What is a contrarian investor?

There are many different ways to invest. You can put your money into everything from established companies paying regular dividends to those growing rapidly.

You’ve also got global multinationals with multi-billion-dollar revenues and small companies that are little more than a gem of an idea and bags of ambition.

Then there is country exposure. For example, funds can provide access to developed regions, such as the United States, as well as the emerging markets.

However, there is a particular investment philosophy that requires nerves of steel, but which has the potential to deliver bumper returns: Being a contrarian investor.

Here we investigate what constitutes a contrarian philosophy, which investors are best suited to such a strategy, and the various pros and cons to consider.

 

What is a contrarian investor?

A contrarian does something different to everyone else. If the entire market turns its back on growth companies, for example, they’ll be the ones snapping up their shares.

The most famous contrarian investor is Warren Buffett. He suggested investors, “be fearful when others are greedy and greedy when others are fearful.”

Fund managers embracing a contrarian approach will use their skill and experience to uncover exciting stock and sector opportunities their rivals have overlooked.

Generally, they will be so convinced their research is correct that they’ll be willing to endure short-term periods of underperformance on the way to longer-term success.

The hope is they’re eventually proved right, the company in question delivers far better returns than the market expected, its stock price soars, and the fund outperforms others with similar mandates.

 

What do contrarians invest in?

This will depend on their fund’s objectives. Contrarian investors can be found operating across the marketplace, putting money to work in everything from US large caps to Japanese smaller companies.

They will usually make their move after sentiment has moved sharply against either a stock or sector and provided an attractively priced entry point.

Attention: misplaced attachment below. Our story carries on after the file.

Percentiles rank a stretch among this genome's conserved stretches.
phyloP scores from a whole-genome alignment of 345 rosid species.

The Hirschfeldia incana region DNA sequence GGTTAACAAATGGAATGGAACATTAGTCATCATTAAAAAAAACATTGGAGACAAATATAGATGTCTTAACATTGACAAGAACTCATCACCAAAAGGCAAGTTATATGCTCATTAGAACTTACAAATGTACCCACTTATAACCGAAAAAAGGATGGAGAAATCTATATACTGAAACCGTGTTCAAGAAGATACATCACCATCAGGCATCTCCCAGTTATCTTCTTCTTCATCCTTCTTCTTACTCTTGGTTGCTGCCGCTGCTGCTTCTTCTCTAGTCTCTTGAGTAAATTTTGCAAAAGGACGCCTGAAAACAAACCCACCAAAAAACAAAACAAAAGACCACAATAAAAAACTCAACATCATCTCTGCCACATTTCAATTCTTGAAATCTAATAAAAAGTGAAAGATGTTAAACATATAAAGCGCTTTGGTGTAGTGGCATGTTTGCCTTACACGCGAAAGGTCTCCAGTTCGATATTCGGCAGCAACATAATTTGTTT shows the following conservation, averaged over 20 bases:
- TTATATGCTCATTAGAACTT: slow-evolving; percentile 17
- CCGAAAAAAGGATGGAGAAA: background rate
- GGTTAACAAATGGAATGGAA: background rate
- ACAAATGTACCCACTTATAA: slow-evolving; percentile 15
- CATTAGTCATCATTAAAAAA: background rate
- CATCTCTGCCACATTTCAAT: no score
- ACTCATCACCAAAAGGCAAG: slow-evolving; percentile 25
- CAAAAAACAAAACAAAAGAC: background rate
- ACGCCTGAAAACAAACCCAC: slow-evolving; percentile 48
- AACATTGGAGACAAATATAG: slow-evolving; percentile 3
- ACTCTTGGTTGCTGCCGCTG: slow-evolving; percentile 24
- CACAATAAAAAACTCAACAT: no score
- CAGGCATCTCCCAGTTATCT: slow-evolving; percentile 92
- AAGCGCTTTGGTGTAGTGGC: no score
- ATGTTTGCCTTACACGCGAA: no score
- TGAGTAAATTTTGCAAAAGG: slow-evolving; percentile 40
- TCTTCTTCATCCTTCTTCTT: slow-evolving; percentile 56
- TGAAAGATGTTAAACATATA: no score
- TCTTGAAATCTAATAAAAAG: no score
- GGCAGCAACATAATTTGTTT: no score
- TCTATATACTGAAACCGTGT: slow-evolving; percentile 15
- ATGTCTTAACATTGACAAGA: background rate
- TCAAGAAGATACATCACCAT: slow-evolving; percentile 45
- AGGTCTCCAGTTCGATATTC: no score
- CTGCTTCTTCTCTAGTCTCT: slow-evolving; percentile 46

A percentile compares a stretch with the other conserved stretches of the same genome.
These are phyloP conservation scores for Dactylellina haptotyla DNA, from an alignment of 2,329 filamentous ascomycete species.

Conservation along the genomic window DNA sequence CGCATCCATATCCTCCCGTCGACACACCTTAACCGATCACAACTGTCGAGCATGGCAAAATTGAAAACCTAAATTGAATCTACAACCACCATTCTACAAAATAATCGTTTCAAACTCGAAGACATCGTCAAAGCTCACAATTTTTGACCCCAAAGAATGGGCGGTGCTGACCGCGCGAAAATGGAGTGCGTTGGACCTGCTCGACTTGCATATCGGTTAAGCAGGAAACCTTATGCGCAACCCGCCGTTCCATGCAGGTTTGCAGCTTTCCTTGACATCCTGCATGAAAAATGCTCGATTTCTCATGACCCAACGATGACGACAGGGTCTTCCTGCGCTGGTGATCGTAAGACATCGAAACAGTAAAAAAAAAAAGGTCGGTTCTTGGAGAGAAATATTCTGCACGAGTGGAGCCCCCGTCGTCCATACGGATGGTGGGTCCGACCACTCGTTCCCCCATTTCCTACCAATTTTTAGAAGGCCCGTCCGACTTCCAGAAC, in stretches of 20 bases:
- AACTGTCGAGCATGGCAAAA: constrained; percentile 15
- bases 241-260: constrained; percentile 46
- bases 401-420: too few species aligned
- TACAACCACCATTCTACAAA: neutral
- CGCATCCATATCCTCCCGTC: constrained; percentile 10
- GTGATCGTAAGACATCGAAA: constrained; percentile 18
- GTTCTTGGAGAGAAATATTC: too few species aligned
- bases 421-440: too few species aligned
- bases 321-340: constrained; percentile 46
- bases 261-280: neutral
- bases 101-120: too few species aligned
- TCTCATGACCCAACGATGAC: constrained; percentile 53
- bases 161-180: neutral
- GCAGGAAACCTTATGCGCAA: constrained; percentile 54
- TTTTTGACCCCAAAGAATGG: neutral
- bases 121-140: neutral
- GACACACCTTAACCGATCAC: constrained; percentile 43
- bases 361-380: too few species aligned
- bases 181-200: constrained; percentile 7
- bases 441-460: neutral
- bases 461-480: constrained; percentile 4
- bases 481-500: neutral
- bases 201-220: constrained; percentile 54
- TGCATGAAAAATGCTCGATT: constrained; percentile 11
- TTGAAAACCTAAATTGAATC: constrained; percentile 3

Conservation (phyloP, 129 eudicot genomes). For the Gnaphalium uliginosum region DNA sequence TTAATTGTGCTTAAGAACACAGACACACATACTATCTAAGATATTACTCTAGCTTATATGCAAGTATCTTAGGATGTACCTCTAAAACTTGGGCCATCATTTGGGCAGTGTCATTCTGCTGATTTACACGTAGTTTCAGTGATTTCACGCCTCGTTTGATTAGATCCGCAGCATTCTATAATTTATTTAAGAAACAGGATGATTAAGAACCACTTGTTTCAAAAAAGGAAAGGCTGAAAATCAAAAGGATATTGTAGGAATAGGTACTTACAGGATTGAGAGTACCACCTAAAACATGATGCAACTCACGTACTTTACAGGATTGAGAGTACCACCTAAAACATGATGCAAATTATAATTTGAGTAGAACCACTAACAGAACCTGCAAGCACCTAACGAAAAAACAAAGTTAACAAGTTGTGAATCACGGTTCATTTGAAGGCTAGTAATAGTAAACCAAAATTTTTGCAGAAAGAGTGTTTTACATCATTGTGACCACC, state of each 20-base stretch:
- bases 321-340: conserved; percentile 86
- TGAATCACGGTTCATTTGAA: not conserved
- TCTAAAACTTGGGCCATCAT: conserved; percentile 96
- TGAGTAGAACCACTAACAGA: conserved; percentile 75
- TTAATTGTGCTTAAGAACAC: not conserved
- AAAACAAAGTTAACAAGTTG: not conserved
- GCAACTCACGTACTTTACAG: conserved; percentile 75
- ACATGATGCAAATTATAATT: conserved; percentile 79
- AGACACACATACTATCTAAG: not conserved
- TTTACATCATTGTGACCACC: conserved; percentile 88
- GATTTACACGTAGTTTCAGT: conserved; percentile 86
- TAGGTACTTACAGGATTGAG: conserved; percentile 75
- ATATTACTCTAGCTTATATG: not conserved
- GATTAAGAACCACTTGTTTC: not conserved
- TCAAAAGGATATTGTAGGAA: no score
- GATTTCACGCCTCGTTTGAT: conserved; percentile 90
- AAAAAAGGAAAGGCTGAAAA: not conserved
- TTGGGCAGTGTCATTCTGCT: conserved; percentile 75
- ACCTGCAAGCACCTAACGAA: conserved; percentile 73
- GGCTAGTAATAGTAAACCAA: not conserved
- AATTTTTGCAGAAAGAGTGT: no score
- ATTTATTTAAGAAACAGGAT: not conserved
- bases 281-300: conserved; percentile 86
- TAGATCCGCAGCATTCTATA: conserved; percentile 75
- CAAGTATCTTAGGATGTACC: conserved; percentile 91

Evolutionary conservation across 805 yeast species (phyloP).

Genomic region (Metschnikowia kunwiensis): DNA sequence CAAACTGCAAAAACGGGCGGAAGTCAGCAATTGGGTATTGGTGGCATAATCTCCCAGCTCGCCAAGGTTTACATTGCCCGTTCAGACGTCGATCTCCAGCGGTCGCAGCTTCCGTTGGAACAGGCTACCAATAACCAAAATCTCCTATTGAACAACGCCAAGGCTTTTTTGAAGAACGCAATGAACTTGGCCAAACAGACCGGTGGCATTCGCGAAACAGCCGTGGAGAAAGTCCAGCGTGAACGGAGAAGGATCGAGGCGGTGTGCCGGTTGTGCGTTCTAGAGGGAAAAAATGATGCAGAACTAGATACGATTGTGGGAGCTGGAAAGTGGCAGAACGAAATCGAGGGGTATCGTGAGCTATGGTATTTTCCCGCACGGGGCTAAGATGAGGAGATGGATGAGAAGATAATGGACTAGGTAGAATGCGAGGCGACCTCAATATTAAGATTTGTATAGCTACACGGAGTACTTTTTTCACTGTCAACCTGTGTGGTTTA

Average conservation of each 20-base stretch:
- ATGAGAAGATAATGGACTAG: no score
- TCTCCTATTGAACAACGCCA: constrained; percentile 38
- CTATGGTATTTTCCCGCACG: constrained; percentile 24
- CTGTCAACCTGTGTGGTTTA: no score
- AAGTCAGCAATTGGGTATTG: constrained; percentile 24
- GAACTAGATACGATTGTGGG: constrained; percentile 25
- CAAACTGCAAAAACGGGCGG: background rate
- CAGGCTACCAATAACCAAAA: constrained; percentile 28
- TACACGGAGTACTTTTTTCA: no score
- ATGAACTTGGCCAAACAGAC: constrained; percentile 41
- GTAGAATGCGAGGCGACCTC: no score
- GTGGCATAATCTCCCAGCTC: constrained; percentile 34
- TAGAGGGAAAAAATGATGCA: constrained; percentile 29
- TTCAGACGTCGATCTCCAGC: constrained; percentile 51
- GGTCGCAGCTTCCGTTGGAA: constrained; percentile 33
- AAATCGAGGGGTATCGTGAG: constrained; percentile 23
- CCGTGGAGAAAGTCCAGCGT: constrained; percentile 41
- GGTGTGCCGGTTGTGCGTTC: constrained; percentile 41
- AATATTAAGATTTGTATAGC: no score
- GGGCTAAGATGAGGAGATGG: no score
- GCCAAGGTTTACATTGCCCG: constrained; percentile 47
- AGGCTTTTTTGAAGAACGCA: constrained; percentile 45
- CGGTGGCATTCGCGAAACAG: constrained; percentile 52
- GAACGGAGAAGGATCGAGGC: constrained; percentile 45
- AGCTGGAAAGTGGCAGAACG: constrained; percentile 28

For example, a company may find itself out of favour after announcing the departure of a senior executive or warning it’s likely to miss a particular performance target.

While many investors may decide to sell their shares in the business at this point and cut their losses, a contrarian confident of its longer-term prospects will look to take advantage.

They will either buy into this company – or increase existing holdings – when the share price has fallen to a certain level. They can then sell out of the position after it’s (hopefully) revalued.

 

Pros and cons

No investment provides a guaranteed route to riches. There are always positives and negatives to consider, and contrarian investing is no different.

The most obvious benefit of the approach is enjoying returns missed by others. Successful contrarian investors take calculated risks that they believe will pay off. When they do, it can be very lucrative. A number of wise investment calls will enhance the performance of the investment fund and, consequently, the returns enjoyed by the end investor.

Of course, there are also potential problems with a contrarian approach. The most obvious is the fact that no-one knows exactly what will happen. For example, the depressed stock price of the company in question may never recover as predicted by the contrarian. In some cases, it may end up falling even further.